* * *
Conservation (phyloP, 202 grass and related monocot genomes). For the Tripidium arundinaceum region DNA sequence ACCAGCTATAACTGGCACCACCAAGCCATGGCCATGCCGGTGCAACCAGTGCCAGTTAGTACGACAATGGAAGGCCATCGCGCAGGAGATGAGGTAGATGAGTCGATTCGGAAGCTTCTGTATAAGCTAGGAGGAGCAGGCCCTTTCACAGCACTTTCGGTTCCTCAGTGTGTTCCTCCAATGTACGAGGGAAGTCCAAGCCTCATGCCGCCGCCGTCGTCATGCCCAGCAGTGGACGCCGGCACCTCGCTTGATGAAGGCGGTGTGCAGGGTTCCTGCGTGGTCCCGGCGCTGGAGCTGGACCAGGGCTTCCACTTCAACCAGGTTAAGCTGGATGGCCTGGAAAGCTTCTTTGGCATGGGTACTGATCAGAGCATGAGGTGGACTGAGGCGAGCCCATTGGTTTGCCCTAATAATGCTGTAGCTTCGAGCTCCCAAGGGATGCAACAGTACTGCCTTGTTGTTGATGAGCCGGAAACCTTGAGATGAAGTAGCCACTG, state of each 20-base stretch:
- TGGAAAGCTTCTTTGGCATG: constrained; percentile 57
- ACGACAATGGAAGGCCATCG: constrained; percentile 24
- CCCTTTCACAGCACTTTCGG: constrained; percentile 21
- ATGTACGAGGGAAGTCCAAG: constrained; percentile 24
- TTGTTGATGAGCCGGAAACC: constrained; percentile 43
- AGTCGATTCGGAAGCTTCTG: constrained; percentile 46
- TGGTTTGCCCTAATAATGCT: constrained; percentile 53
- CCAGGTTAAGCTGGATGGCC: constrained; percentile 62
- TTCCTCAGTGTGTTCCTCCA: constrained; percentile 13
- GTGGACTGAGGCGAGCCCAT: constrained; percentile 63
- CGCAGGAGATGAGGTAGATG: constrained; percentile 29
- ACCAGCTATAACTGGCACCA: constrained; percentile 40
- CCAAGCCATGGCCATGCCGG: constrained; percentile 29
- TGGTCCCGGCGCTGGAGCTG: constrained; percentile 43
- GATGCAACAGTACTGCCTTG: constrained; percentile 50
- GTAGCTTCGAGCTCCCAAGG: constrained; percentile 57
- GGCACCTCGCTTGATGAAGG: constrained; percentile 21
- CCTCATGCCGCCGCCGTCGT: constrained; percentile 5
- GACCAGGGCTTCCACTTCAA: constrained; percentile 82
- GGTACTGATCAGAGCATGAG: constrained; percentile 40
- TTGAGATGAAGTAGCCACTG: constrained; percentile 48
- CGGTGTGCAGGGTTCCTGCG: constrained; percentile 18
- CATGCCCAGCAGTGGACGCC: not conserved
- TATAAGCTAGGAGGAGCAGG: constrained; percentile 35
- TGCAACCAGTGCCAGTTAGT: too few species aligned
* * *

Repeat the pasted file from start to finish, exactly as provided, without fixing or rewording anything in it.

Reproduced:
Conservation (phyloP, 202 grass and related monocot genomes). For the Tripidium arundinaceum region DNA sequence ACCAGCTATAACTGGCACCACCAAGCCATGGCCATGCCGGTGCAACCAGTGCCAGTTAGTACGACAATGGAAGGCCATCGCGCAGGAGATGAGGTAGATGAGTCGATTCGGAAGCTTCTGTATAAGCTAGGAGGAGCAGGCCCTTTCACAGCACTTTCGGTTCCTCAGTGTGTTCCTCCAATGTACGAGGGAAGTCCAAGCCTCATGCCGCCGCCGTCGTCATGCCCAGCAGTGGACGCCGGCACCTCGCTTGATGAAGGCGGTGTGCAGGGTTCCTGCGTGGTCCCGGCGCTGGAGCTGGACCAGGGCTTCCACTTCAACCAGGTTAAGCTGGATGGCCTGGAAAGCTTCTTTGGCATGGGTACTGATCAGAGCATGAGGTGGACTGAGGCGAGCCCATTGGTTTGCCCTAATAATGCTGTAGCTTCGAGCTCCCAAGGGATGCAACAGTACTGCCTTGTTGTTGATGAGCCGGAAACCTTGAGATGAAGTAGCCACTG, state of each 20-base stretch:
- TGGAAAGCTTCTTTGGCATG: constrained; percentile 57
- ACGACAATGGAAGGCCATCG: constrained; percentile 24
- CCCTTTCACAGCACTTTCGG: constrained; percentile 21
- ATGTACGAGGGAAGTCCAAG: constrained; percentile 24
- TTGTTGATGAGCCGGAAACC: constrained; percentile 43
- AGTCGATTCGGAAGCTTCTG: constrained; percentile 46
- TGGTTTGCCCTAATAATGCT: constrained; percentile 53
- CCAGGTTAAGCTGGATGGCC: constrained; percentile 62
- TTCCTCAGTGTGTTCCTCCA: constrained; percentile 13
- GTGGACTGAGGCGAGCCCAT: constrained; percentile 63
- CGCAGGAGATGAGGTAGATG: constrained; percentile 29
- ACCAGCTATAACTGGCACCA: constrained; percentile 40
- CCAAGCCATGGCCATGCCGG: constrained; percentile 29
- TGGTCCCGGCGCTGGAGCTG: constrained; percentile 43
- GATGCAACAGTACTGCCTTG: constrained; percentile 50
- GTAGCTTCGAGCTCCCAAGG: constrained; percentile 57
- GGCACCTCGCTTGATGAAGG: constrained; percentile 21
- CCTCATGCCGCCGCCGTCGT: constrained; percentile 5
- GACCAGGGCTTCCACTTCAA: constrained; percentile 82
- GGTACTGATCAGAGCATGAG: constrained; percentile 40
- TTGAGATGAAGTAGCCACTG: constrained; percentile 48
- CGGTGTGCAGGGTTCCTGCG: constrained; percentile 18
- CATGCCCAGCAGTGGACGCC: not conserved
- TATAAGCTAGGAGGAGCAGG: constrained; percentile 35
- TGCAACCAGTGCCAGTTAGT: too few species aligned